Satellite service DIRECTV terminated carrying FOX 26 KNPN as of noon Wednesday, according to KNPN General Manager Eric Bradley.
Mr. Bradley expressed disappointment and said the decision only affects DIRECTV subscribers. The station still can be received free over the air; by Suddenlink cable in St. Joseph, Savannah and Maryville; Rainbow Communications in Hiawatha, Kan.; and the DISH satellite service.
The station and DIRECTV have been in negotiations for several weeks, he said, but the talks stalled earlier this week. The carriage agreement between KNPN and DIRECTV expired Sept. 30. Yet in an effort to accommodate DIRECTV and avoid a disruption of service to subscribers, Mr. Bradley said the station granted the extension.
Like cable companies, satellite companies mark up the price they pay for local broadcast signals and then re-sell those signals to subscribers.
“The core dispute between DIRECTV and the station involves the price DIRECTV is willing to pay the station for the right to re-sell the station’s signal and DIRECTV’s demand for the right to place the station’s signal on the Internet without paying the station a fair price,” he said.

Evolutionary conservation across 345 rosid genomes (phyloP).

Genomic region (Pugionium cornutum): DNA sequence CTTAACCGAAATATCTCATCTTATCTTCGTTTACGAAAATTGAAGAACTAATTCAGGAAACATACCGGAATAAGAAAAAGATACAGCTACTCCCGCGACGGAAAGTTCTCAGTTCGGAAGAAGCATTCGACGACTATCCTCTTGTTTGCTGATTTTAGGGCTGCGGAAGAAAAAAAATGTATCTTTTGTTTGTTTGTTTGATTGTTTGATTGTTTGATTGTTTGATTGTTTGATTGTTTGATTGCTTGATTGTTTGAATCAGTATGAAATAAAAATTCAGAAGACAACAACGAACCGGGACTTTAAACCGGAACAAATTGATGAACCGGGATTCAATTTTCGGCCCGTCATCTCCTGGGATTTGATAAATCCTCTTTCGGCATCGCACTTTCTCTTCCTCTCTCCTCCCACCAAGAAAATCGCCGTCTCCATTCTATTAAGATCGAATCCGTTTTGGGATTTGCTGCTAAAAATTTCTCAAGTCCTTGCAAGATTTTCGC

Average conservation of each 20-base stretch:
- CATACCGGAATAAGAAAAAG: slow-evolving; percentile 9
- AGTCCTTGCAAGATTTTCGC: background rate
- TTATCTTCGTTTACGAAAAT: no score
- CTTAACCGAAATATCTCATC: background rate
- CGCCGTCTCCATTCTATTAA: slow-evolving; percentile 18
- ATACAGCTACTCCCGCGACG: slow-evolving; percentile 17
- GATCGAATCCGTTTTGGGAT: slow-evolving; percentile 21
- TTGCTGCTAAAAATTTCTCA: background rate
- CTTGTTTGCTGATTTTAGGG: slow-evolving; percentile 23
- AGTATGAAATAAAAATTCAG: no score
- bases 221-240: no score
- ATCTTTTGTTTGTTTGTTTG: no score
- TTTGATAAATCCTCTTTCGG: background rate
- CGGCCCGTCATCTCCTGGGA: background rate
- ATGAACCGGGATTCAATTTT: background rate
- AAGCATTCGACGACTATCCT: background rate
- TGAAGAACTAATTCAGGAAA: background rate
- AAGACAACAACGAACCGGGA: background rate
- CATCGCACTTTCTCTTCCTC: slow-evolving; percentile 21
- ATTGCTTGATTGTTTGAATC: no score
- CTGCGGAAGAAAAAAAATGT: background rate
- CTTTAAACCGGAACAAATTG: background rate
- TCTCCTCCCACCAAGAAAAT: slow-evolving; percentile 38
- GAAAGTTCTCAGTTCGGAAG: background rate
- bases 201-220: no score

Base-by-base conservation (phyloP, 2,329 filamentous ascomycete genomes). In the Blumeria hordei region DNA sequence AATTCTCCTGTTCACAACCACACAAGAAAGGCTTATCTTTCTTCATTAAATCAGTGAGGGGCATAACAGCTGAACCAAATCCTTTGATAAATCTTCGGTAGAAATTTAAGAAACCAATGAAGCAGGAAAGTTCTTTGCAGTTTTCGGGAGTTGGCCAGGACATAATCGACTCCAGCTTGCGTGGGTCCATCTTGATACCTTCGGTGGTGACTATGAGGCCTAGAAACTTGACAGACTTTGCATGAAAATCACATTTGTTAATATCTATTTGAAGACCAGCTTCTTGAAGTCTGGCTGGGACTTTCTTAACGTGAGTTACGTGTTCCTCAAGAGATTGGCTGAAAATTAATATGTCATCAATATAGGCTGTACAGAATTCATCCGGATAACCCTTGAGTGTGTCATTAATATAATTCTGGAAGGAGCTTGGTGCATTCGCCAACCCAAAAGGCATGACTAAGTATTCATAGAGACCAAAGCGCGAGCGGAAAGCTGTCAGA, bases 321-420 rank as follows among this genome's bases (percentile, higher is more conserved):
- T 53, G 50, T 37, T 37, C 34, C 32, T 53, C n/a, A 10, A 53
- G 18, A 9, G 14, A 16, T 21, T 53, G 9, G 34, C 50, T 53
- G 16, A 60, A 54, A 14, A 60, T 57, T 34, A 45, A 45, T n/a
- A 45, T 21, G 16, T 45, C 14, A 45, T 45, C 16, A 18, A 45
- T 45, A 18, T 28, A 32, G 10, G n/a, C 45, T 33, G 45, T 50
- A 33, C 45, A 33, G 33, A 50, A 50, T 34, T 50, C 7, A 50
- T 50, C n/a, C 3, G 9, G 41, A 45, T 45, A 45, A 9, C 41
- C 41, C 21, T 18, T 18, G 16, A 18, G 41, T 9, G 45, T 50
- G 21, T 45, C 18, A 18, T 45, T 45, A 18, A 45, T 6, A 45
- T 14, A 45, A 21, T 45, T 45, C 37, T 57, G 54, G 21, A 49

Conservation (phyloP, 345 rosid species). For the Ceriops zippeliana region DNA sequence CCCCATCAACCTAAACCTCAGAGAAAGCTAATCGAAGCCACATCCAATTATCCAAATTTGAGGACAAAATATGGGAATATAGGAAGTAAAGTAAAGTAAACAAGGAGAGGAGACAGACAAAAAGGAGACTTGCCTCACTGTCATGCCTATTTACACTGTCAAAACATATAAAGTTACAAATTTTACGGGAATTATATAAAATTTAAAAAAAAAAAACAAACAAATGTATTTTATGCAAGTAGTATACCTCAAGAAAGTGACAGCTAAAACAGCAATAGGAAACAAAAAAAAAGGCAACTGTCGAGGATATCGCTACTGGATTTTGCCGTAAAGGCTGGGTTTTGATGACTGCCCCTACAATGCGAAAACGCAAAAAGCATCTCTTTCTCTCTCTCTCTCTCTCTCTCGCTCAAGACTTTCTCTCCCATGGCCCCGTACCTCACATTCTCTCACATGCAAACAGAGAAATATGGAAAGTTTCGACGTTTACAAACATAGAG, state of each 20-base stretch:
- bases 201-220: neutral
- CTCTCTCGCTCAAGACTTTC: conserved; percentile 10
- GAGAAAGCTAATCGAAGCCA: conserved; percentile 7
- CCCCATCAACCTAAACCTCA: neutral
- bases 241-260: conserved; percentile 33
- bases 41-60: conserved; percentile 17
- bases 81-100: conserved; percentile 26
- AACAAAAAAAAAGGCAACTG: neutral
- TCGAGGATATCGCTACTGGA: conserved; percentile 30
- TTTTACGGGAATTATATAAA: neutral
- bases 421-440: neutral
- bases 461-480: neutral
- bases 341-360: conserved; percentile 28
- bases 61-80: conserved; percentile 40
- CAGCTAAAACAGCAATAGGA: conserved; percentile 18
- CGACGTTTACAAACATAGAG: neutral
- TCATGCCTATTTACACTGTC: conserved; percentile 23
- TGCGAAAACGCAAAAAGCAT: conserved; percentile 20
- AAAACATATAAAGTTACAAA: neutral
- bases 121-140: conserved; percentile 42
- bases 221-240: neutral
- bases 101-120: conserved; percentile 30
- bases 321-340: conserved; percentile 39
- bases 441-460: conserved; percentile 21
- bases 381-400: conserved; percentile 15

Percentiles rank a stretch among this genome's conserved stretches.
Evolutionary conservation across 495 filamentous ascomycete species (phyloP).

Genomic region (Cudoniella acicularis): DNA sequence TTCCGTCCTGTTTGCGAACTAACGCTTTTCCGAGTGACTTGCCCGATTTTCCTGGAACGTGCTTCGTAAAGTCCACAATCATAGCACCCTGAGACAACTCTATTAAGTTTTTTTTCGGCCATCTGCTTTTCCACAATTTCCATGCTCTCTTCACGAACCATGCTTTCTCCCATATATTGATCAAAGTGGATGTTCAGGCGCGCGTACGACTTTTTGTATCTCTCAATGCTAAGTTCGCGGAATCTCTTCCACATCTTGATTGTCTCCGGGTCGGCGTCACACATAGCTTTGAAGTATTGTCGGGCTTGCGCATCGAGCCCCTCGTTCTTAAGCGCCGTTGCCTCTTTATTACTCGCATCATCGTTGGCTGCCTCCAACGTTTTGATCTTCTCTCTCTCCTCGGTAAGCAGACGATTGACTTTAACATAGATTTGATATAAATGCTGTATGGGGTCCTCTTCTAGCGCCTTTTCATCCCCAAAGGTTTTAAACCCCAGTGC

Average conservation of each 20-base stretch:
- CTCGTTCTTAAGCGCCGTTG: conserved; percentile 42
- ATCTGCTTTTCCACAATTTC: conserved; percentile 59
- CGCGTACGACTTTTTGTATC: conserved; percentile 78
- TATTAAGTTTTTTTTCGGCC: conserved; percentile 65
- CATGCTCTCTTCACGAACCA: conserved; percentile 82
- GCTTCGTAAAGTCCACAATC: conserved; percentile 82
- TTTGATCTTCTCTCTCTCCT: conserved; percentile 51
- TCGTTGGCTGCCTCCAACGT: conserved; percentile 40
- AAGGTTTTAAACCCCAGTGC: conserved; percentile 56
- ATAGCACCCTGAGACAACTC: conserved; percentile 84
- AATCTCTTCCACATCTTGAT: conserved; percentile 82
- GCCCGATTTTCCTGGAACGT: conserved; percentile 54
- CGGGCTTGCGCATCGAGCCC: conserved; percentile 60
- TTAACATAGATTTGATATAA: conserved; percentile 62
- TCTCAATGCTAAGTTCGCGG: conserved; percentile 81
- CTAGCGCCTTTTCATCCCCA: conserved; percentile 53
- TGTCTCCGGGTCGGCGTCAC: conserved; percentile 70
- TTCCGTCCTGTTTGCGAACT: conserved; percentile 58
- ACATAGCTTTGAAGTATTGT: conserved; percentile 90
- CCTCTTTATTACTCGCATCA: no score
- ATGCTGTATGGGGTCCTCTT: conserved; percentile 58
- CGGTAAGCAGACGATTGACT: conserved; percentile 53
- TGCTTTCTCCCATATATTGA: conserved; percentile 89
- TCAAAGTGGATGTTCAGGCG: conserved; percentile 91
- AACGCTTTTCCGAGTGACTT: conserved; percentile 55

He said DIRECTV pays other, considerably less popular program providers more than five times the rate the station is seeking in payment for its more highly rated signal. The station’s proposal — when compared to what DIRECTV pays for less popular programming — is modest and consistent with current market rates, he said.
It’s hoped the current impasse can be resolved and that the disruption for DIRECTV subscribers will end, Mr. Bradley said. But he said those subscribers may want to make plans for receiving KNPN off the air for free, or by switching to their local cable company or DISH.
In a statement issued later Wednesday, DIRECTV said the News-Press & Gazette Co. — which owns KNPN — had blacked out 13 local broadcast stations to DIRECTV local customers and “will not let us restore these channels unless DIRECTV commits to more than triple the price we currently pay to retransmit their ‘free’ TV signals.”
Mr. Bradley issued a response to DIRECTV’s statement.
“We are simply asking for a fair compensation for our valuable programming,” he said.